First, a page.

A fedora and a pink cardigan. That’s how owner Sang Kim is depicted on the website and that’s exactly how he appears in person as he stands behind the bar as music fills the air at the boisterous Yakitori bar in Baldwin village. I half expected to see a karaoke machine and wouldn’t have surprised if Mr. Kim himself were first up with a stunning rendition of Billy Joel’s “We didn’t Start the Fire” or “Mr. Roboto” by Styx .
Yakitori is a fusion of the izakaya and pop-up restaurant concepts taking Toronto by storm. The drink menu includes 10 or so types of sake, some of which are also offered in a number of cocktails. I opted for a jubilee (sake/gin/muddled berries). It’s nice to see a well conceived and tasty drink for less than $8 which can rival cocktails up to twice the price in other places. There are a few beer on tap and some wine choices as well.
As for the food, the menu is presented in the format of a Bad Boy furniture ad. Daily specials and notifications of kimchi battles are plastered throughout the one pager. As for content, the mainstays are bbq meats typical of the yakitori concept with a few korean infusions including bibimbap, kimchi and mundoo.
I skirted over the fact that the cheeseburger came with soup and salad and was pleasantly surprised to see a bowl of pumpkin carrot soup arrive. It was presented at “perfect soup temperature”*. Despite the main ingredients, the soup was not over sweet, was seasoned beautifully and managed to keep the integrity of the fresh ingredients through both texture and taste.
*- Perfect soup temperature is defined as not mouth-burning yet hot enough to endure the time it takes to consume the last bite.
The kimchi flight (see picture below) features 3 generations of kimchi (1 day, 2 weeks and 3 months old) appeared to be a bit of a gimmick until you tried it. Like a grandfather, father and son, each had similarities yet definite differences in taste. The elder kimchi’s flavour was smoky and full. The middle offering had a modest bite but was still juicy and ripe. The youngin’ was fresh and crispy yet still intense. Despite the small quantities, the taste intensity made it next to impossible to finish all three even despite my attempt to scatter it among my other dishes.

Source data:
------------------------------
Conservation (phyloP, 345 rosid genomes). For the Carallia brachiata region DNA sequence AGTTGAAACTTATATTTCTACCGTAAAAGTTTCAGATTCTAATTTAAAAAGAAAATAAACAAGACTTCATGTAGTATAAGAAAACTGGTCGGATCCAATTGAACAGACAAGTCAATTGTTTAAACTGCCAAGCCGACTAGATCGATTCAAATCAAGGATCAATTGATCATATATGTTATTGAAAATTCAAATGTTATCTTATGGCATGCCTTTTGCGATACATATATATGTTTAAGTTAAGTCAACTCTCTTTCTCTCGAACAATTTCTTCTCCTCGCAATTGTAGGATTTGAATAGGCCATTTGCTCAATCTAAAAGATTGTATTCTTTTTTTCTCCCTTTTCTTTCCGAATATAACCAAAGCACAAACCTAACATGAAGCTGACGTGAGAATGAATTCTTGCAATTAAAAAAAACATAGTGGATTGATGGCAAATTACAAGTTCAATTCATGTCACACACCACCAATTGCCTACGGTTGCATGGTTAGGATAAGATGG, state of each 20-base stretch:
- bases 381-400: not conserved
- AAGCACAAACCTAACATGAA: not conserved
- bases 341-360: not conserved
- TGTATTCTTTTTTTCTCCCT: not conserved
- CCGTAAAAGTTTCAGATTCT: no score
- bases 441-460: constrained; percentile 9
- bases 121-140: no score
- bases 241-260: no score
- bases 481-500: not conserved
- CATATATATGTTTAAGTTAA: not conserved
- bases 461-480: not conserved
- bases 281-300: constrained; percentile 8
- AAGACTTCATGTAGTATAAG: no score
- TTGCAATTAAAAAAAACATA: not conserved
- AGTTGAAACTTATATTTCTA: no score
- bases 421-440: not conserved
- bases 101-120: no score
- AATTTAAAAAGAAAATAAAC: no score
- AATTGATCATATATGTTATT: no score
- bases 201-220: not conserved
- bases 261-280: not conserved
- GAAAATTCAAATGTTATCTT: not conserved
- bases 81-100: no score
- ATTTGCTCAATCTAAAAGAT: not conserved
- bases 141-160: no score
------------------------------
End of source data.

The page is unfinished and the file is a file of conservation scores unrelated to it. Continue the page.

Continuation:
In a city where burger shops seem to outnumber Starbucks, this mainstay needs something to stand out. Yakatori’s attempt is bulgogi (Korean beef) served on a fresh roll and topped with a bit of caramelized kimchi and the more traditional, as far as burger’s go, lettuce, tomato and cheese. It wouldn’t rank among the best burgers in Toronto but it’s a solid sandwich. The accompanying salad was pleasant although the dressing was a little flat. A little more acid might have helped.
The BBQ eel off the grill was a nice few bites. It was moist and covered with a sweet sauce that nicely complemented the powerful taste of the eel. I found it a little pricy at $6.25 but for a solo diner the quantity was sufficient. Throw this in front of a group however, and the next thing you know singing battles to Lionel Richie’s “Dancing on the Ceiling” may settle who gets the last piece.
I like the vibe of Yakitori bar. It maintains the ethnic flare of Baldwin village but not at the expense of drab and downtrodden decor. It is fresh and clean and the food is fun. Although I went at down time, I imagine the night crowd can bring some energy without the need for half-naked wasabi fights or singing line cooks. There is a variety of snacks that will appeal to most palates. There’s even some decent choices for vegetarians and gluten free eaters. Cheapish cocktails, choices for the peckish and starving alike and kimchi older than Psy’s shelf life makes Yakatori a place with staying power….which may be more than I can say about a pink cardigan. Gun Bae, Mr. Kim!